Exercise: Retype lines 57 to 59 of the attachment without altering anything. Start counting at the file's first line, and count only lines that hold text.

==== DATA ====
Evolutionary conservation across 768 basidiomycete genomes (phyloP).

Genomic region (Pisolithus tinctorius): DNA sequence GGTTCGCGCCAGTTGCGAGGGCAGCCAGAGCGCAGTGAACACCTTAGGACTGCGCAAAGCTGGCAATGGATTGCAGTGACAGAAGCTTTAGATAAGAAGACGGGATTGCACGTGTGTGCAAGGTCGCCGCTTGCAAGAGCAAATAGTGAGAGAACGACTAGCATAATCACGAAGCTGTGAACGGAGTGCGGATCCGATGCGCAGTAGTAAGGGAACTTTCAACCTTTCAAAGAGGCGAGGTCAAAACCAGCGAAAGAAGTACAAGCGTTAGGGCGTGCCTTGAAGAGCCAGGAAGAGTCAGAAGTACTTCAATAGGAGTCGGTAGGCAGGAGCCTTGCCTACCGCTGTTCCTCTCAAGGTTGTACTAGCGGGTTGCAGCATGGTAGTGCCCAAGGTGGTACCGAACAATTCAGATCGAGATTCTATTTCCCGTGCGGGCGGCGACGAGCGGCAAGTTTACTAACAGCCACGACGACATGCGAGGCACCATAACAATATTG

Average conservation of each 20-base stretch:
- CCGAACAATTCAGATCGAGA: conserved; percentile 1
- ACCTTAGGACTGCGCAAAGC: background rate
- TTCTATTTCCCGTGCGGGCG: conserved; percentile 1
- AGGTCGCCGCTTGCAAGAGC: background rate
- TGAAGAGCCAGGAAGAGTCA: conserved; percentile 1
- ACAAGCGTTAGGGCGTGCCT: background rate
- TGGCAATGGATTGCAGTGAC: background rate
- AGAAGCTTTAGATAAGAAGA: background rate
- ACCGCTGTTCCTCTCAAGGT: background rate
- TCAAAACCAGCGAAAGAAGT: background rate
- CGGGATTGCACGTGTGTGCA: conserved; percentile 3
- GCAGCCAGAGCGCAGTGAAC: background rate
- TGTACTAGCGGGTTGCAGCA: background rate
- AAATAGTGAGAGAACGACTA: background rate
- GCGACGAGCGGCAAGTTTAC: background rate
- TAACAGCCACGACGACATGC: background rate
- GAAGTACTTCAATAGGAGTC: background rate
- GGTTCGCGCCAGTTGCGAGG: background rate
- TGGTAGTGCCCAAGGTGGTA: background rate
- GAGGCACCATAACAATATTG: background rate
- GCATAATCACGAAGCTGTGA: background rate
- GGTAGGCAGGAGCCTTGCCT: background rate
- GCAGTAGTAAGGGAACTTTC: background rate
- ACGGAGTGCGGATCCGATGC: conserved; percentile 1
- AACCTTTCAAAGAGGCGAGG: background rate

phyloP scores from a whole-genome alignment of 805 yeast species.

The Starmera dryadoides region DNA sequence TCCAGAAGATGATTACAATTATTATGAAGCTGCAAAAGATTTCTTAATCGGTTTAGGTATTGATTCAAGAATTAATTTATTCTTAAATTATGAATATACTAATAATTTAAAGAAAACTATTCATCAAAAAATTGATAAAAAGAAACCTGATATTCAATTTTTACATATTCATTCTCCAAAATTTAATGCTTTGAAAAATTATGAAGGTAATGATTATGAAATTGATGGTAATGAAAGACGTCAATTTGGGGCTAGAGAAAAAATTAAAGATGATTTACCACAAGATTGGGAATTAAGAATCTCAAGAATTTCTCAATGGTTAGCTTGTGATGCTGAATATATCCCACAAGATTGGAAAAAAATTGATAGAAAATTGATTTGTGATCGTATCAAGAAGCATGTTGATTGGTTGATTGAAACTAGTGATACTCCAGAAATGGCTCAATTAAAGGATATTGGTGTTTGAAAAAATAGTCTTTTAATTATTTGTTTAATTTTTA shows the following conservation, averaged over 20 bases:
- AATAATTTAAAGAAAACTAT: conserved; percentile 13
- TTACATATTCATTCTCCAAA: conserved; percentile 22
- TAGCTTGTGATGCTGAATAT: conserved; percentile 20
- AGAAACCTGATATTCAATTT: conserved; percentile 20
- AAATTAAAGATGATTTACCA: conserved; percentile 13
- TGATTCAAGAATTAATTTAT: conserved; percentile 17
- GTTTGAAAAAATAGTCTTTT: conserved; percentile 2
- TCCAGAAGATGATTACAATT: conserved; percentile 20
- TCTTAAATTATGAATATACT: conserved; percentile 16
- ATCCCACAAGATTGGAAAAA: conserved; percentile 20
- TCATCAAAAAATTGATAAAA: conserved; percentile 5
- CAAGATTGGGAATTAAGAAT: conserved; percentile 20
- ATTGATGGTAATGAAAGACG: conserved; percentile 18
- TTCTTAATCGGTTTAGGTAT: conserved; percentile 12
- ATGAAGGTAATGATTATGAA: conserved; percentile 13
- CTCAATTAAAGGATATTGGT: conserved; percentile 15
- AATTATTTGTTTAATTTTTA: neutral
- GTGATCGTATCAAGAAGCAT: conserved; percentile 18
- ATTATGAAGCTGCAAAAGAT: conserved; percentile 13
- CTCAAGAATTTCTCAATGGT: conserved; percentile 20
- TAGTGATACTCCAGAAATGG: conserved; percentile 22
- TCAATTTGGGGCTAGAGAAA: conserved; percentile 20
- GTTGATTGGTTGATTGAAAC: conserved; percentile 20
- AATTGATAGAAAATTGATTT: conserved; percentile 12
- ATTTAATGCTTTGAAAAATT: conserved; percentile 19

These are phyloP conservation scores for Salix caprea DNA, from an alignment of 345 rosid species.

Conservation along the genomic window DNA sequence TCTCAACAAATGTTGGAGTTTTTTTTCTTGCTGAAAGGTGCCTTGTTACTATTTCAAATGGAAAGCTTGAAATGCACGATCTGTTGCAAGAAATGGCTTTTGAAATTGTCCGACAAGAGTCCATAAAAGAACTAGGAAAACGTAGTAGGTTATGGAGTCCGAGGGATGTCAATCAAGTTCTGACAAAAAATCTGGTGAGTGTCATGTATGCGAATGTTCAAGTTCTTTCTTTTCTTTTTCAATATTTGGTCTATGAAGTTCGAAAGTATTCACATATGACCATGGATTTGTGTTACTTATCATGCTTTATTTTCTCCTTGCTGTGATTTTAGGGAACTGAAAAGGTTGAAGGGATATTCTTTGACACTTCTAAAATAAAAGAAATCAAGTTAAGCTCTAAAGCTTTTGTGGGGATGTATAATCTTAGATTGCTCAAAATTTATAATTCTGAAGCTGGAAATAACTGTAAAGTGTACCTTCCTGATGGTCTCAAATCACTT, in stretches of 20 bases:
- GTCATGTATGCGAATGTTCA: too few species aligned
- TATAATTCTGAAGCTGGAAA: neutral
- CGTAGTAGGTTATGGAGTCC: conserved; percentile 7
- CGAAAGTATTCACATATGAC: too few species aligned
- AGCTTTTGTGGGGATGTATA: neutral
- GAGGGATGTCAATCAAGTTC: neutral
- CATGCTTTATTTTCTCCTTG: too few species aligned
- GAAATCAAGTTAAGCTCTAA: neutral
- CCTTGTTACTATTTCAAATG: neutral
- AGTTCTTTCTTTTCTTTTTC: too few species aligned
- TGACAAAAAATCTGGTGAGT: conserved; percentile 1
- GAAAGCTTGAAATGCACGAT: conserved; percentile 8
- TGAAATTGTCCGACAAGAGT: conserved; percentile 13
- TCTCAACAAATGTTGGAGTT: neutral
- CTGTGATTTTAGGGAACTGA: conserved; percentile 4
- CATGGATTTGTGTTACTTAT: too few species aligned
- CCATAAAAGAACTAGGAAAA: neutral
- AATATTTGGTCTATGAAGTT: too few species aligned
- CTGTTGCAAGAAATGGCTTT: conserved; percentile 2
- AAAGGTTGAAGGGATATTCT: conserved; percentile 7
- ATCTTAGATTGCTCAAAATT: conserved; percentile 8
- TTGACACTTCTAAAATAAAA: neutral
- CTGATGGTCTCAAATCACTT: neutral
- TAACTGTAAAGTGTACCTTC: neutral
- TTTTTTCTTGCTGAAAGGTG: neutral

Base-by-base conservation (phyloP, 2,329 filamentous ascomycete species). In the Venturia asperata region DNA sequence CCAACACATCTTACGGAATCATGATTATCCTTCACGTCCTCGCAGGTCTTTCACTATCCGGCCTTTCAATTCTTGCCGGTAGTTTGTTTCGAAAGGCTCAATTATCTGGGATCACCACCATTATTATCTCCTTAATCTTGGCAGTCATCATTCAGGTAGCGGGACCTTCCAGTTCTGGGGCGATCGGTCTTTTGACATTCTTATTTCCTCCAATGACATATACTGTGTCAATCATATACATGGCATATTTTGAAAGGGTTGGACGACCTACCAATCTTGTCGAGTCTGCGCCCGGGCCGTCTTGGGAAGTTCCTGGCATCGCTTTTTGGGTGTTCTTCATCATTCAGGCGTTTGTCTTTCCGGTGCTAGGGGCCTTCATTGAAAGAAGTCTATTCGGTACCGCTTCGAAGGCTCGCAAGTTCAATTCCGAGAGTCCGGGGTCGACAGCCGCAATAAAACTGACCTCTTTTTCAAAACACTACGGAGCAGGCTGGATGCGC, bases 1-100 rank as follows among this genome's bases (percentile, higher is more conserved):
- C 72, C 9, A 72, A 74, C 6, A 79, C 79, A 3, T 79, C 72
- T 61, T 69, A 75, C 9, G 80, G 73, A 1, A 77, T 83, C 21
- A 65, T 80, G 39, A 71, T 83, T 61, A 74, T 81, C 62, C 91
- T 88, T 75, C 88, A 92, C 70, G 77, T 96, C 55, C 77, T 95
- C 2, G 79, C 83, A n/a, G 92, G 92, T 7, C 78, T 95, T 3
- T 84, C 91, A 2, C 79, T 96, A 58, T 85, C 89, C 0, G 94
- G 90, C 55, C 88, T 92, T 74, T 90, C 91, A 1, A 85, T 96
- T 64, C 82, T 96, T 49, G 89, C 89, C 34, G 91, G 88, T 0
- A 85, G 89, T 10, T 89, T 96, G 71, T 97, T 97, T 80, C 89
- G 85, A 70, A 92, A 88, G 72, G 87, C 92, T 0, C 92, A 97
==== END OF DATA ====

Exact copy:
Conservation along the genomic window DNA sequence TCTCAACAAATGTTGGAGTTTTTTTTCTTGCTGAAAGGTGCCTTGTTACTATTTCAAATGGAAAGCTTGAAATGCACGATCTGTTGCAAGAAATGGCTTTTGAAATTGTCCGACAAGAGTCCATAAAAGAACTAGGAAAACGTAGTAGGTTATGGAGTCCGAGGGATGTCAATCAAGTTCTGACAAAAAATCTGGTGAGTGTCATGTATGCGAATGTTCAAGTTCTTTCTTTTCTTTTTCAATATTTGGTCTATGAAGTTCGAAAGTATTCACATATGACCATGGATTTGTGTTACTTATCATGCTTTATTTTCTCCTTGCTGTGATTTTAGGGAACTGAAAAGGTTGAAGGGATATTCTTTGACACTTCTAAAATAAAAGAAATCAAGTTAAGCTCTAAAGCTTTTGTGGGGATGTATAATCTTAGATTGCTCAAAATTTATAATTCTGAAGCTGGAAATAACTGTAAAGTGTACCTTCCTGATGGTCTCAAATCACTT, in stretches of 20 bases:
- GTCATGTATGCGAATGTTCA: too few species aligned
- TATAATTCTGAAGCTGGAAA: neutral